Mobile and online usage

Internet Insight

The Australian digital market is very interesting to international merchants for a number of reasons, not least consumers willingness to shop cross border and their access to the internet. There are 21 Million Internet users out of a population of nearly 24 Million, a penetration level of over 80%!


There were 12,691,000 internet subscribers in Australia at the end of December 2014. This is an increase of 2% from the end of December 2013. A year later, 99% of internet connections were broadband.


Websites aimed at Australian consumers can have domain names including the country code top level domain (ccTLD) .au. At the time of writing, there are over 3 million .au domain names registered. The domains available are:


There is currently a consultation (2015) underway for website domain names that can sit directly under the ccTLD .au. For example rather than under the current It is important to note that for any .au domain registered, the registrant should be individuals, organisations or companies registered and/or residing in Australia.

Mobile is playing an increasingly important role with consumers accessing digital services. In 2013 there were over 7.5 million users (Source: and 62% of Australian mobile owners are internet connected smartphone users. This adoption increased from 52% in 2012, according to The Telstra Smartphone Index


In 2014, 55% of mobile web users used a mobile device as their favoured means of going online, often instead of using a laptop/desk top. This uptake represented an increase of 15% over the previous year (Source: InMobi Report: What is also becoming clear is that using these devices makes access to the internet more available or ‘omni-present’; 53% of Australian smartphone users access the internet more than 5 times a day – with 20% going online 15 times a day or more!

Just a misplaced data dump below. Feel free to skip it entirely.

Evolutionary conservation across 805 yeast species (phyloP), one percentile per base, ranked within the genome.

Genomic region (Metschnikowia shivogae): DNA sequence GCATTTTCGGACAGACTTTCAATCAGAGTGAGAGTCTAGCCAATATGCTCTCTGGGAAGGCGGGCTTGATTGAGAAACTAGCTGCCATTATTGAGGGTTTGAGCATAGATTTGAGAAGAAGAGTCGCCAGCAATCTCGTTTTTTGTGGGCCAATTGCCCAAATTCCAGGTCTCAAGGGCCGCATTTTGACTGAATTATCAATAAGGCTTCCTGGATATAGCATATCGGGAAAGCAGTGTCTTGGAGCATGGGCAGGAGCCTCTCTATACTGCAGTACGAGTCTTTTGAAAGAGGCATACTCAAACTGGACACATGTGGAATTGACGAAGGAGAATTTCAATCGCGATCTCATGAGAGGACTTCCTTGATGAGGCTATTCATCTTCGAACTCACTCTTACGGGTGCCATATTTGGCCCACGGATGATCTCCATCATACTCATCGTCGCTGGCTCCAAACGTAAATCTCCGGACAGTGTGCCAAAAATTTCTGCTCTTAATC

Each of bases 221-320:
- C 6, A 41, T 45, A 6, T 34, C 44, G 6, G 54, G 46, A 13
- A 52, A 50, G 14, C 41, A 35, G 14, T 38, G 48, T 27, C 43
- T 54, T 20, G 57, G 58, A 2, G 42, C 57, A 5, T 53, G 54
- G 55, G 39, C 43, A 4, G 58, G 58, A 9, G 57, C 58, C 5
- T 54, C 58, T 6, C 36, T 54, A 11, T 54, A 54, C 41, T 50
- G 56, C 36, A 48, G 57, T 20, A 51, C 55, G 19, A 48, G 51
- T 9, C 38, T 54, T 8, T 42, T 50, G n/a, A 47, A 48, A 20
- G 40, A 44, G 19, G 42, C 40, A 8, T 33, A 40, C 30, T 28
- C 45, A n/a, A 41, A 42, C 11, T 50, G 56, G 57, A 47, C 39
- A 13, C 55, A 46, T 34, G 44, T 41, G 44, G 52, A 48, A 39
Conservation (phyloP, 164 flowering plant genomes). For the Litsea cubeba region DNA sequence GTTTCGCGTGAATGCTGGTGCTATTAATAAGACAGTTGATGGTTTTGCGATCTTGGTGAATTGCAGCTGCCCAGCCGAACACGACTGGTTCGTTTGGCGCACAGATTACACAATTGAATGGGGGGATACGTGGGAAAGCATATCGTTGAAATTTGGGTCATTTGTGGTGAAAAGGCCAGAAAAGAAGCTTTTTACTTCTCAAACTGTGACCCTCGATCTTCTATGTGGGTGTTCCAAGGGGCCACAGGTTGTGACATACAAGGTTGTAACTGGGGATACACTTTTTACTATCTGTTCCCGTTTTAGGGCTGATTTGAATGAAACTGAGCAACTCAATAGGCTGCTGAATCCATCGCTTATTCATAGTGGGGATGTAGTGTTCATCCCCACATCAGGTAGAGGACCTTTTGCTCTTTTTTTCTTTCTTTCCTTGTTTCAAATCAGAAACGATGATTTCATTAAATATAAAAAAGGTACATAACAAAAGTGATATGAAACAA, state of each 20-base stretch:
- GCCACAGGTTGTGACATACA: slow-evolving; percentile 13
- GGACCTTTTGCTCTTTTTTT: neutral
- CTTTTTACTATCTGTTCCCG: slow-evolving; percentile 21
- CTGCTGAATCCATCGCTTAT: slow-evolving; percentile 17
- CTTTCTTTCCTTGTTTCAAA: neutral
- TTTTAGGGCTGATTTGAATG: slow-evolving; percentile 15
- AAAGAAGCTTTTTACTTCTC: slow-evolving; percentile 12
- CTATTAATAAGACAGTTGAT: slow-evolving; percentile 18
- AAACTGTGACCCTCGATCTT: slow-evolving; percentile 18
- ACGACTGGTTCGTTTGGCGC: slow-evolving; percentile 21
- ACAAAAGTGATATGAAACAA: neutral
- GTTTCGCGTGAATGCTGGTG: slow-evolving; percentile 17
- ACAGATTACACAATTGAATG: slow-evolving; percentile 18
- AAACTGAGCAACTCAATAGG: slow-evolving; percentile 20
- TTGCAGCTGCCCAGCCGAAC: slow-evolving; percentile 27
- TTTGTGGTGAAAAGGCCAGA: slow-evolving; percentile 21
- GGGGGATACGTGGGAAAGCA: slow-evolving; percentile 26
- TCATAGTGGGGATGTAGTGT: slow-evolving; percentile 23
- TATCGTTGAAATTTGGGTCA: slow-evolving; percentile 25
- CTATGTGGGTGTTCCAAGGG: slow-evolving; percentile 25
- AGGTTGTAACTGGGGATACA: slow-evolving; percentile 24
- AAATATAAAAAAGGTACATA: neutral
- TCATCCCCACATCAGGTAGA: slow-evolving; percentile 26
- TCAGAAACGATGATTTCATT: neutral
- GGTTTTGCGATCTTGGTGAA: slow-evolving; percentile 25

(Source: Sensis eBusiness Report, September 2014:

E-Commerce overview

Measuring the value of any marketplace is fraught with difficulty as different sources use different data points. However, whatever the total value of the market, the following insights point to a growing digital market in a vibrant retail industry. Many of the top brands are ‘home-grown’ whilst international players are continuing to make their mark.

In terms of sizing the opportunity, National Australia Bank’s (NAB) latest Online Retail Sales Index shows Australians spent $14.9 billion online in the y ear to January 2014, up $1.9 billion or 11.3% on the previous year. (Source: On average, digital consumers are spending $2,616 per year (Source: australians-online-shopping-spend-has-grown-again-to-2616-per-person-per-year-2013-12) . With these figures in mind, it is worth noting Australia is in the global top 10 for e-commerce sales, according to the A.T Kearney 2015 Global Retail E-Commerce Index.


Retail in Australia in 2015 is expected to be worth $238.59 Billion with e-Retail worth 3.1% of the total (Source: Excluding travel and event tickets, e-Retail will be worth nearly $11 Billion in 2015. The variance between these figures and those presented by the NBA previously, can be explained by the difference in which type of transactions are included, as well as currency fluctuations.